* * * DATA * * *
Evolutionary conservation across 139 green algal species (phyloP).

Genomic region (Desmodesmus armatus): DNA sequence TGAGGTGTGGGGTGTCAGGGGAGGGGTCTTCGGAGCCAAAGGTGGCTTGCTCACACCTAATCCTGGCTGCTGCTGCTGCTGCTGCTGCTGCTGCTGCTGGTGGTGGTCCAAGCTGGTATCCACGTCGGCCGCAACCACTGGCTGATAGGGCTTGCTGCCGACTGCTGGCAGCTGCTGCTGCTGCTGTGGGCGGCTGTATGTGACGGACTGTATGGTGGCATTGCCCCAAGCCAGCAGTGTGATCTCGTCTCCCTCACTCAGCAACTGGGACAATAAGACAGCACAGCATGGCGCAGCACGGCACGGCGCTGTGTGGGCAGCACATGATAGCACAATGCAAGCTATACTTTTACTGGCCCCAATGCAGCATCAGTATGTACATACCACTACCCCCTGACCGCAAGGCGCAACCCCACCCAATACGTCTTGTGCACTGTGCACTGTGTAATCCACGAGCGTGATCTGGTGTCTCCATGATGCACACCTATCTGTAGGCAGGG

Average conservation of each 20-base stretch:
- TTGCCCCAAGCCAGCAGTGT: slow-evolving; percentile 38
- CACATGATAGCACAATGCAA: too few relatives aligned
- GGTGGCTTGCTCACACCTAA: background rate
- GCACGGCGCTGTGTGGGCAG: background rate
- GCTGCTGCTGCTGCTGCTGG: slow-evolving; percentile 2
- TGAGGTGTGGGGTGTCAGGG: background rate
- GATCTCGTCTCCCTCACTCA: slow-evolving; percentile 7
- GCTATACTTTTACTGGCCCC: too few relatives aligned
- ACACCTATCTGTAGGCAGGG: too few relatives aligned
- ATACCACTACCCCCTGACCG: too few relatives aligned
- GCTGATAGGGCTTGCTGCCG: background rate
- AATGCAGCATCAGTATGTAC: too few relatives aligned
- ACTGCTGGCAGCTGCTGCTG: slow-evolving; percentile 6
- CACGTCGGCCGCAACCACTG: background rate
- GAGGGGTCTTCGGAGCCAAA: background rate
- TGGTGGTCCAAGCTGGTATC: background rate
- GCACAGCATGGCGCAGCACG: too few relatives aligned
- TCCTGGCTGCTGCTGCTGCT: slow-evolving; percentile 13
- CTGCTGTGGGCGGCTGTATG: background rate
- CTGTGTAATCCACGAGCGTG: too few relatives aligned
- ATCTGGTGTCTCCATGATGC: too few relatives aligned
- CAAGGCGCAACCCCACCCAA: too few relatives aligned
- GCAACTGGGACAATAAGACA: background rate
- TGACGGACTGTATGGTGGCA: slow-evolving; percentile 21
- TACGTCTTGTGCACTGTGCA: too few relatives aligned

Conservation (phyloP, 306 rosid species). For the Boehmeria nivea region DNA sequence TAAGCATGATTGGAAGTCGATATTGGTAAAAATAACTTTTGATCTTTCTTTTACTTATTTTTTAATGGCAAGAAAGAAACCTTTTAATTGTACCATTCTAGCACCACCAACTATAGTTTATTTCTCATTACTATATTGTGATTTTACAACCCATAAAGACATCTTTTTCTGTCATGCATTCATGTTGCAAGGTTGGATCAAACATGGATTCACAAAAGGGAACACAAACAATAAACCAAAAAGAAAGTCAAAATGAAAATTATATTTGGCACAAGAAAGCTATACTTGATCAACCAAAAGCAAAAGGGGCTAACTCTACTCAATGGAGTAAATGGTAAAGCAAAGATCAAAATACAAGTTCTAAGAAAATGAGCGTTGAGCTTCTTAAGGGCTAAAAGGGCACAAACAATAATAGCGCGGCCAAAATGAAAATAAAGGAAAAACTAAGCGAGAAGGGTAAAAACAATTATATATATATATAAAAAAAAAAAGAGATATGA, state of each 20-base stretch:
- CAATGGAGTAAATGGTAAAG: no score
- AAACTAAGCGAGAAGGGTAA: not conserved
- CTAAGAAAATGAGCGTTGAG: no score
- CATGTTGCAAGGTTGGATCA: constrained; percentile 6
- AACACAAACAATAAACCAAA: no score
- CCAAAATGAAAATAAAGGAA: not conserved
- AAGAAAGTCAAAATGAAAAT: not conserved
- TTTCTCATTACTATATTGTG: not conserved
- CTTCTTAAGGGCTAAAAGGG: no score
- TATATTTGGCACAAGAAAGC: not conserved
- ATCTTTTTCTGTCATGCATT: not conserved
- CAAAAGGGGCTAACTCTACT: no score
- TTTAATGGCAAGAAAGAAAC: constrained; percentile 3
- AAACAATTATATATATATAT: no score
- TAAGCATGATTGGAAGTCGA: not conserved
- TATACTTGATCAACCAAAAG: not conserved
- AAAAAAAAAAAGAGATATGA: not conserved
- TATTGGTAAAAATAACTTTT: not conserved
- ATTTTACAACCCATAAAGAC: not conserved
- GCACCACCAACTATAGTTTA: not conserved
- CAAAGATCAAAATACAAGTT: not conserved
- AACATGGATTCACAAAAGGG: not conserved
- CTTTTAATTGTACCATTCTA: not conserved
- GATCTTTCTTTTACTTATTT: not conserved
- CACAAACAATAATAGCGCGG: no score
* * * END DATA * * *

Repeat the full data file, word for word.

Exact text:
Evolutionary conservation across 139 green algal species (phyloP).

Genomic region (Desmodesmus armatus): DNA sequence TGAGGTGTGGGGTGTCAGGGGAGGGGTCTTCGGAGCCAAAGGTGGCTTGCTCACACCTAATCCTGGCTGCTGCTGCTGCTGCTGCTGCTGCTGCTGCTGGTGGTGGTCCAAGCTGGTATCCACGTCGGCCGCAACCACTGGCTGATAGGGCTTGCTGCCGACTGCTGGCAGCTGCTGCTGCTGCTGTGGGCGGCTGTATGTGACGGACTGTATGGTGGCATTGCCCCAAGCCAGCAGTGTGATCTCGTCTCCCTCACTCAGCAACTGGGACAATAAGACAGCACAGCATGGCGCAGCACGGCACGGCGCTGTGTGGGCAGCACATGATAGCACAATGCAAGCTATACTTTTACTGGCCCCAATGCAGCATCAGTATGTACATACCACTACCCCCTGACCGCAAGGCGCAACCCCACCCAATACGTCTTGTGCACTGTGCACTGTGTAATCCACGAGCGTGATCTGGTGTCTCCATGATGCACACCTATCTGTAGGCAGGG

Average conservation of each 20-base stretch:
- TTGCCCCAAGCCAGCAGTGT: slow-evolving; percentile 38
- CACATGATAGCACAATGCAA: too few relatives aligned
- GGTGGCTTGCTCACACCTAA: background rate
- GCACGGCGCTGTGTGGGCAG: background rate
- GCTGCTGCTGCTGCTGCTGG: slow-evolving; percentile 2
- TGAGGTGTGGGGTGTCAGGG: background rate
- GATCTCGTCTCCCTCACTCA: slow-evolving; percentile 7
- GCTATACTTTTACTGGCCCC: too few relatives aligned
- ACACCTATCTGTAGGCAGGG: too few relatives aligned
- ATACCACTACCCCCTGACCG: too few relatives aligned
- GCTGATAGGGCTTGCTGCCG: background rate
- AATGCAGCATCAGTATGTAC: too few relatives aligned
- ACTGCTGGCAGCTGCTGCTG: slow-evolving; percentile 6
- CACGTCGGCCGCAACCACTG: background rate
- GAGGGGTCTTCGGAGCCAAA: background rate
- TGGTGGTCCAAGCTGGTATC: background rate
- GCACAGCATGGCGCAGCACG: too few relatives aligned
- TCCTGGCTGCTGCTGCTGCT: slow-evolving; percentile 13
- CTGCTGTGGGCGGCTGTATG: background rate
- CTGTGTAATCCACGAGCGTG: too few relatives aligned
- ATCTGGTGTCTCCATGATGC: too few relatives aligned
- CAAGGCGCAACCCCACCCAA: too few relatives aligned
- GCAACTGGGACAATAAGACA: background rate
- TGACGGACTGTATGGTGGCA: slow-evolving; percentile 21
- TACGTCTTGTGCACTGTGCA: too few relatives aligned

Conservation (phyloP, 306 rosid species). For the Boehmeria nivea region DNA sequence TAAGCATGATTGGAAGTCGATATTGGTAAAAATAACTTTTGATCTTTCTTTTACTTATTTTTTAATGGCAAGAAAGAAACCTTTTAATTGTACCATTCTAGCACCACCAACTATAGTTTATTTCTCATTACTATATTGTGATTTTACAACCCATAAAGACATCTTTTTCTGTCATGCATTCATGTTGCAAGGTTGGATCAAACATGGATTCACAAAAGGGAACACAAACAATAAACCAAAAAGAAAGTCAAAATGAAAATTATATTTGGCACAAGAAAGCTATACTTGATCAACCAAAAGCAAAAGGGGCTAACTCTACTCAATGGAGTAAATGGTAAAGCAAAGATCAAAATACAAGTTCTAAGAAAATGAGCGTTGAGCTTCTTAAGGGCTAAAAGGGCACAAACAATAATAGCGCGGCCAAAATGAAAATAAAGGAAAAACTAAGCGAGAAGGGTAAAAACAATTATATATATATATAAAAAAAAAAAGAGATATGA, state of each 20-base stretch:
- CAATGGAGTAAATGGTAAAG: no score
- AAACTAAGCGAGAAGGGTAA: not conserved
- CTAAGAAAATGAGCGTTGAG: no score
- CATGTTGCAAGGTTGGATCA: constrained; percentile 6
- AACACAAACAATAAACCAAA: no score
- CCAAAATGAAAATAAAGGAA: not conserved
- AAGAAAGTCAAAATGAAAAT: not conserved
- TTTCTCATTACTATATTGTG: not conserved
- CTTCTTAAGGGCTAAAAGGG: no score
- TATATTTGGCACAAGAAAGC: not conserved
- ATCTTTTTCTGTCATGCATT: not conserved
- CAAAAGGGGCTAACTCTACT: no score
- TTTAATGGCAAGAAAGAAAC: constrained; percentile 3
- AAACAATTATATATATATAT: no score
- TAAGCATGATTGGAAGTCGA: not conserved
- TATACTTGATCAACCAAAAG: not conserved
- AAAAAAAAAAAGAGATATGA: not conserved
- TATTGGTAAAAATAACTTTT: not conserved
- ATTTTACAACCCATAAAGAC: not conserved
- GCACCACCAACTATAGTTTA: not conserved
- CAAAGATCAAAATACAAGTT: not conserved
- AACATGGATTCACAAAAGGG: not conserved
- CTTTTAATTGTACCATTCTA: not conserved
- GATCTTTCTTTTACTTATTT: not conserved
- CACAAACAATAATAGCGCGG: no score